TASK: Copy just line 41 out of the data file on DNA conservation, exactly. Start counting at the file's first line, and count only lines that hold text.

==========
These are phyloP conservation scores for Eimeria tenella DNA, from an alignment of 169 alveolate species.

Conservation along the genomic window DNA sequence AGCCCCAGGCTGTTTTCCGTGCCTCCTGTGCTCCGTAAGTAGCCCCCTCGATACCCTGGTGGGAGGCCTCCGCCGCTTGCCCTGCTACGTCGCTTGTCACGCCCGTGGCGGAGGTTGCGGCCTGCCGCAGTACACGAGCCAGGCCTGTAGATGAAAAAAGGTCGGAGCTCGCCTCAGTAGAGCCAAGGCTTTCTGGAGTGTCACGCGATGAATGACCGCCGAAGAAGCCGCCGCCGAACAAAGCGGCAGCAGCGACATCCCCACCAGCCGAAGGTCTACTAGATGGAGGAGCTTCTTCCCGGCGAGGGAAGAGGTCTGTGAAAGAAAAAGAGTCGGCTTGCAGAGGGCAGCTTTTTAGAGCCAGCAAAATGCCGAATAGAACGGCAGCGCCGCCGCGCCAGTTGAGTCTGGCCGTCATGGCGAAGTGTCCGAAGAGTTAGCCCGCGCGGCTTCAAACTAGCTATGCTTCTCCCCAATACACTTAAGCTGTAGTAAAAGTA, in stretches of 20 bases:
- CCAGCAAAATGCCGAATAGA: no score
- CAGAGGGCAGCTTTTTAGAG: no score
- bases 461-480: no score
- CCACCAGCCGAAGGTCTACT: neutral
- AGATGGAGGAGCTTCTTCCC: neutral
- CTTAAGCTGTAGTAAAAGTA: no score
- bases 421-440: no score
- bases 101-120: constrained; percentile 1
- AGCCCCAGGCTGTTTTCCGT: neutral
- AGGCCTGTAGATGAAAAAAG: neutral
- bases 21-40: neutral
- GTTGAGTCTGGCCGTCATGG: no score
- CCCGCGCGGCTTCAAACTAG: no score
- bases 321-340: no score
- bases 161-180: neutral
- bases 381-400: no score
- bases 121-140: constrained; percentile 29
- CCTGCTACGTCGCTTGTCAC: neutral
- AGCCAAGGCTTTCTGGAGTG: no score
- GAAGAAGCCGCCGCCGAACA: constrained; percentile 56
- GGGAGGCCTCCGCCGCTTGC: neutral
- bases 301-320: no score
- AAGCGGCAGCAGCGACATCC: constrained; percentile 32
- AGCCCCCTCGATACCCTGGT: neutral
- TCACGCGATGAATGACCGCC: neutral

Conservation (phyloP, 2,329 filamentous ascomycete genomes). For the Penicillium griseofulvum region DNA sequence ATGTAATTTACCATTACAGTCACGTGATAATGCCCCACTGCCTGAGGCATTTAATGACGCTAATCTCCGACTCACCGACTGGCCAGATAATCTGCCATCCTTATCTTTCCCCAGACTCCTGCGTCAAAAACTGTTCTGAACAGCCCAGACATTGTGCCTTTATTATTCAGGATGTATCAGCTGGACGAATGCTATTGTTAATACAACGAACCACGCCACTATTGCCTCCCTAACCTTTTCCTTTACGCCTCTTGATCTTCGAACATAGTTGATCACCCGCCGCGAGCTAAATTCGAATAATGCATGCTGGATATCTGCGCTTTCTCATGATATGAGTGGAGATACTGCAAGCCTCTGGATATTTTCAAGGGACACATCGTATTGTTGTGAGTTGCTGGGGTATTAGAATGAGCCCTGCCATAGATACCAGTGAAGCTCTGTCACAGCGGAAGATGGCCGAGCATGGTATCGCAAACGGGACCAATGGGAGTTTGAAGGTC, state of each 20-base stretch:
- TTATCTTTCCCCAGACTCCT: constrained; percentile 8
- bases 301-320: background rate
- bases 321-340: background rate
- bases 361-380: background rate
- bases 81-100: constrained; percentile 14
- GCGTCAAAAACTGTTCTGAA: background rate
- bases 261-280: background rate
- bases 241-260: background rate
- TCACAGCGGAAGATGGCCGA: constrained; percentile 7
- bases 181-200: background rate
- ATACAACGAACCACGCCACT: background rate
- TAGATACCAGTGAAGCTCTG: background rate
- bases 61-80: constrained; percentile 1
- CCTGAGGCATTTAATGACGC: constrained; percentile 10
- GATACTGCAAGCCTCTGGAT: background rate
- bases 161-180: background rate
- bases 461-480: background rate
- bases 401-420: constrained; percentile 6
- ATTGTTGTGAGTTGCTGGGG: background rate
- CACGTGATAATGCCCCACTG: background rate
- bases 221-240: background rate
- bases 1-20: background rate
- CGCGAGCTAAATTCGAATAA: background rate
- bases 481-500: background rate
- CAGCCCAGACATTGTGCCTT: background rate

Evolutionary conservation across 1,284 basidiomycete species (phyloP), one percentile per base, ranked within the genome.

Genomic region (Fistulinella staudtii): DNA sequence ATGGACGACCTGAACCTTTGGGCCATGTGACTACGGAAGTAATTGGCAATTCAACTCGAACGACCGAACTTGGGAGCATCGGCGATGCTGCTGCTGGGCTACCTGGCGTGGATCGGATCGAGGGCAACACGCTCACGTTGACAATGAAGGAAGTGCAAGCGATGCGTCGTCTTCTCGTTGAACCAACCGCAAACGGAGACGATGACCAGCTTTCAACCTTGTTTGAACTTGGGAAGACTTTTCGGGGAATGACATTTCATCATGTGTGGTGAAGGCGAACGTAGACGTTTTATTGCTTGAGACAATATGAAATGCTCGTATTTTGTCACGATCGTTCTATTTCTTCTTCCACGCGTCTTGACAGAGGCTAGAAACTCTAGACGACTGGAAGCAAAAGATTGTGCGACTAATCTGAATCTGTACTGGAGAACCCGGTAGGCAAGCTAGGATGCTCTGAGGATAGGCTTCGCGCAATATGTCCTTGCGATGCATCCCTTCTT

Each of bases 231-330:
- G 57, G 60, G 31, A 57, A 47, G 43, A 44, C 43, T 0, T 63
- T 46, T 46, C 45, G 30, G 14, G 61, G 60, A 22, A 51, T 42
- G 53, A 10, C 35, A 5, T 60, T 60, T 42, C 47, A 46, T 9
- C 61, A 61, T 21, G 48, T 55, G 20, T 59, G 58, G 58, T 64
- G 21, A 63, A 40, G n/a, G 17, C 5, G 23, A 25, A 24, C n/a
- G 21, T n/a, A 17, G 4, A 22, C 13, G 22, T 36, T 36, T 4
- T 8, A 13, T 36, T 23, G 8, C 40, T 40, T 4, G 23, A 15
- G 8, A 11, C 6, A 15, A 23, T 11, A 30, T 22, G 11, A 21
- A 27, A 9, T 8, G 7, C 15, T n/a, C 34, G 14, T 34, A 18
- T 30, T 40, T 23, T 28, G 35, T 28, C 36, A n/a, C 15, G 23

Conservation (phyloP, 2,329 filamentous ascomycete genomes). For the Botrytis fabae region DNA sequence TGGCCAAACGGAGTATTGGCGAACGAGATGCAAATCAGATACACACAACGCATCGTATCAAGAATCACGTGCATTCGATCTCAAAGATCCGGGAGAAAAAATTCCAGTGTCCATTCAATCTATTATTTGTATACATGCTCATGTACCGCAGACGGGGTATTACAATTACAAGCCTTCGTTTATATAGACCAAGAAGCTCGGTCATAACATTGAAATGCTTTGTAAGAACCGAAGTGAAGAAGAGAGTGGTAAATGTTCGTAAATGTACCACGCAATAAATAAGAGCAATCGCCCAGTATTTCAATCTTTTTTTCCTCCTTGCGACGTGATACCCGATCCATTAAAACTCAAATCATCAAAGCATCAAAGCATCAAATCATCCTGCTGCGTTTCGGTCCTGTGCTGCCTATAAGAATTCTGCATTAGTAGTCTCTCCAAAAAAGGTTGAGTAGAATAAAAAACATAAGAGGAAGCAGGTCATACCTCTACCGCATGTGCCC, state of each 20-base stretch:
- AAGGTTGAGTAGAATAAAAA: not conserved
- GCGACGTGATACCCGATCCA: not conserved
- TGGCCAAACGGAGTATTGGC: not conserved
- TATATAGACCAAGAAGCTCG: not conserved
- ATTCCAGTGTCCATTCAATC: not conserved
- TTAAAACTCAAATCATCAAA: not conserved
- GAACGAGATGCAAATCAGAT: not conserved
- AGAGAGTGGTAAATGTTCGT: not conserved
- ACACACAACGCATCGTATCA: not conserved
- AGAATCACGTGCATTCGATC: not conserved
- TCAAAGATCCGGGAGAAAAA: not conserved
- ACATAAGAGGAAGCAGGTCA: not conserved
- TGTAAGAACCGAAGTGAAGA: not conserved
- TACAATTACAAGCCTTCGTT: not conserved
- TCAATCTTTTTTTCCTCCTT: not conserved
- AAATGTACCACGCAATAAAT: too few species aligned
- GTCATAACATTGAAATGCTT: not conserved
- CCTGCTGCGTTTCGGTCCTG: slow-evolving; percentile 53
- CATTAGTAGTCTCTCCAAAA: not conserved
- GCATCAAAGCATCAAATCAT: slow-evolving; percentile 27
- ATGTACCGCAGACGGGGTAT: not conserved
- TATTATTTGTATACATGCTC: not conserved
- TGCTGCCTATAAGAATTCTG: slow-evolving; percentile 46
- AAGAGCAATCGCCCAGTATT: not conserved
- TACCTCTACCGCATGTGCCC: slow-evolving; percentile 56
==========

- bases 61-80: constrained; percentile 1